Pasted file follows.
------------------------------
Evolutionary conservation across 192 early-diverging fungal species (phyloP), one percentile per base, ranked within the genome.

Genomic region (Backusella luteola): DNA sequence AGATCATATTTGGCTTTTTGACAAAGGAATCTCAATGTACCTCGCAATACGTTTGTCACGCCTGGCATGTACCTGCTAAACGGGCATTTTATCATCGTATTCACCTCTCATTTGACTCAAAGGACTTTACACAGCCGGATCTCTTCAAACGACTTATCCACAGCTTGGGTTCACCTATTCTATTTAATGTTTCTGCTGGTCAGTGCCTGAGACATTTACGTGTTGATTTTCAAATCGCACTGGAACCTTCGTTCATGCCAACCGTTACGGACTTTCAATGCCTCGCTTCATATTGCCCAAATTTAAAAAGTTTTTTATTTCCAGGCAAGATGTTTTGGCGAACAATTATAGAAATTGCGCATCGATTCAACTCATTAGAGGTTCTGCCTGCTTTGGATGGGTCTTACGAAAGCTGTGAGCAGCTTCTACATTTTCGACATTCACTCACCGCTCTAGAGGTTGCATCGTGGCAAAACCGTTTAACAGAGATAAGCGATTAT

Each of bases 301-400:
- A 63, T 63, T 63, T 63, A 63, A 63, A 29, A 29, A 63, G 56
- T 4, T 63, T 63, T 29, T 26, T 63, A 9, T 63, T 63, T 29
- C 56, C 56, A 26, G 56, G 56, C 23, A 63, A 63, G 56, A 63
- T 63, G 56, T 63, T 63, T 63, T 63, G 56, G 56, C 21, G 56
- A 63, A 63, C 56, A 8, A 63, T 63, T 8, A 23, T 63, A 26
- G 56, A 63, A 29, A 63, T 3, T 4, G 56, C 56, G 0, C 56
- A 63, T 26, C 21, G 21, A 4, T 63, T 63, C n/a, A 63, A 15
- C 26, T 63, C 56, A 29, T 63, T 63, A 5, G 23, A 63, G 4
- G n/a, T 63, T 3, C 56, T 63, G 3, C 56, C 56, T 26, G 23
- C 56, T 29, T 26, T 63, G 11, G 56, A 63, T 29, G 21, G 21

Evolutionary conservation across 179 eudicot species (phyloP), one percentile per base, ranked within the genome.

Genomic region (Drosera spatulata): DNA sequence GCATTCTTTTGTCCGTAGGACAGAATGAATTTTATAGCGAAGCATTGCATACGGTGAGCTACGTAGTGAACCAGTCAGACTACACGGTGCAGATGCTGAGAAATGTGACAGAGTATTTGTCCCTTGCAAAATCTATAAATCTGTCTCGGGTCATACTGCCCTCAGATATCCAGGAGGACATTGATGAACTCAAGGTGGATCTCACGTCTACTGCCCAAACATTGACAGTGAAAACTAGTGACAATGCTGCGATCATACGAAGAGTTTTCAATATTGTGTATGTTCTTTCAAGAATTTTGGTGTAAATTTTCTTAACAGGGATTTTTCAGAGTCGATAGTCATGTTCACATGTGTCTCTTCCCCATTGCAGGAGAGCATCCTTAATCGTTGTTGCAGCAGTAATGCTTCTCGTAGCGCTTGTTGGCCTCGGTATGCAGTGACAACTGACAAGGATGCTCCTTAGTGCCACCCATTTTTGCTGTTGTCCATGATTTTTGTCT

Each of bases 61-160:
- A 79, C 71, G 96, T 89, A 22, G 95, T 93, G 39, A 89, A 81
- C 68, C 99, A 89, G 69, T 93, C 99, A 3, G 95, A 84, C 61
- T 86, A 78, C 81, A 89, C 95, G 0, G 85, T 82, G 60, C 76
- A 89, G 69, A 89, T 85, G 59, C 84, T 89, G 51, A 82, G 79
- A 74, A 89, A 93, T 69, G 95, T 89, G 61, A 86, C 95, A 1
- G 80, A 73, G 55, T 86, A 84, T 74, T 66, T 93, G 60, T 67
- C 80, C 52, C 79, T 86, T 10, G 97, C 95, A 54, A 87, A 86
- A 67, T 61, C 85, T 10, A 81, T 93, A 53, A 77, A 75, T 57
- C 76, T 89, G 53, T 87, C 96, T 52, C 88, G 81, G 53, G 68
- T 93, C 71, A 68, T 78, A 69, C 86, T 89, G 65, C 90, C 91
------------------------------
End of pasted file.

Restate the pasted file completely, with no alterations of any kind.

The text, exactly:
Evolutionary conservation across 192 early-diverging fungal species (phyloP), one percentile per base, ranked within the genome.

Genomic region (Backusella luteola): DNA sequence AGATCATATTTGGCTTTTTGACAAAGGAATCTCAATGTACCTCGCAATACGTTTGTCACGCCTGGCATGTACCTGCTAAACGGGCATTTTATCATCGTATTCACCTCTCATTTGACTCAAAGGACTTTACACAGCCGGATCTCTTCAAACGACTTATCCACAGCTTGGGTTCACCTATTCTATTTAATGTTTCTGCTGGTCAGTGCCTGAGACATTTACGTGTTGATTTTCAAATCGCACTGGAACCTTCGTTCATGCCAACCGTTACGGACTTTCAATGCCTCGCTTCATATTGCCCAAATTTAAAAAGTTTTTTATTTCCAGGCAAGATGTTTTGGCGAACAATTATAGAAATTGCGCATCGATTCAACTCATTAGAGGTTCTGCCTGCTTTGGATGGGTCTTACGAAAGCTGTGAGCAGCTTCTACATTTTCGACATTCACTCACCGCTCTAGAGGTTGCATCGTGGCAAAACCGTTTAACAGAGATAAGCGATTAT

Each of bases 301-400:
- A 63, T 63, T 63, T 63, A 63, A 63, A 29, A 29, A 63, G 56
- T 4, T 63, T 63, T 29, T 26, T 63, A 9, T 63, T 63, T 29
- C 56, C 56, A 26, G 56, G 56, C 23, A 63, A 63, G 56, A 63
- T 63, G 56, T 63, T 63, T 63, T 63, G 56, G 56, C 21, G 56
- A 63, A 63, C 56, A 8, A 63, T 63, T 8, A 23, T 63, A 26
- G 56, A 63, A 29, A 63, T 3, T 4, G 56, C 56, G 0, C 56
- A 63, T 26, C 21, G 21, A 4, T 63, T 63, C n/a, A 63, A 15
- C 26, T 63, C 56, A 29, T 63, T 63, A 5, G 23, A 63, G 4
- G n/a, T 63, T 3, C 56, T 63, G 3, C 56, C 56, T 26, G 23
- C 56, T 29, T 26, T 63, G 11, G 56, A 63, T 29, G 21, G 21

Evolutionary conservation across 179 eudicot species (phyloP), one percentile per base, ranked within the genome.

Genomic region (Drosera spatulata): DNA sequence GCATTCTTTTGTCCGTAGGACAGAATGAATTTTATAGCGAAGCATTGCATACGGTGAGCTACGTAGTGAACCAGTCAGACTACACGGTGCAGATGCTGAGAAATGTGACAGAGTATTTGTCCCTTGCAAAATCTATAAATCTGTCTCGGGTCATACTGCCCTCAGATATCCAGGAGGACATTGATGAACTCAAGGTGGATCTCACGTCTACTGCCCAAACATTGACAGTGAAAACTAGTGACAATGCTGCGATCATACGAAGAGTTTTCAATATTGTGTATGTTCTTTCAAGAATTTTGGTGTAAATTTTCTTAACAGGGATTTTTCAGAGTCGATAGTCATGTTCACATGTGTCTCTTCCCCATTGCAGGAGAGCATCCTTAATCGTTGTTGCAGCAGTAATGCTTCTCGTAGCGCTTGTTGGCCTCGGTATGCAGTGACAACTGACAAGGATGCTCCTTAGTGCCACCCATTTTTGCTGTTGTCCATGATTTTTGTCT

Each of bases 61-160:
- A 79, C 71, G 96, T 89, A 22, G 95, T 93, G 39, A 89, A 81
- C 68, C 99, A 89, G 69, T 93, C 99, A 3, G 95, A 84, C 61
- T 86, A 78, C 81, A 89, C 95, G 0, G 85, T 82, G 60, C 76
- A 89, G 69, A 89, T 85, G 59, C 84, T 89, G 51, A 82, G 79
- A 74, A 89, A 93, T 69, G 95, T 89, G 61, A 86, C 95, A 1
- G 80, A 73, G 55, T 86, A 84, T 74, T 66, T 93, G 60, T 67
- C 80, C 52, C 79, T 86, T 10, G 97, C 95, A 54, A 87, A 86
- A 67, T 61, C 85, T 10, A 81, T 93, A 53, A 77, A 75, T 57
- C 76, T 89, G 53, T 87, C 96, T 52, C 88, G 81, G 53, G 68
- T 93, C 71, A 68, T 78, A 69, C 86, T 89, G 65, C 90, C 91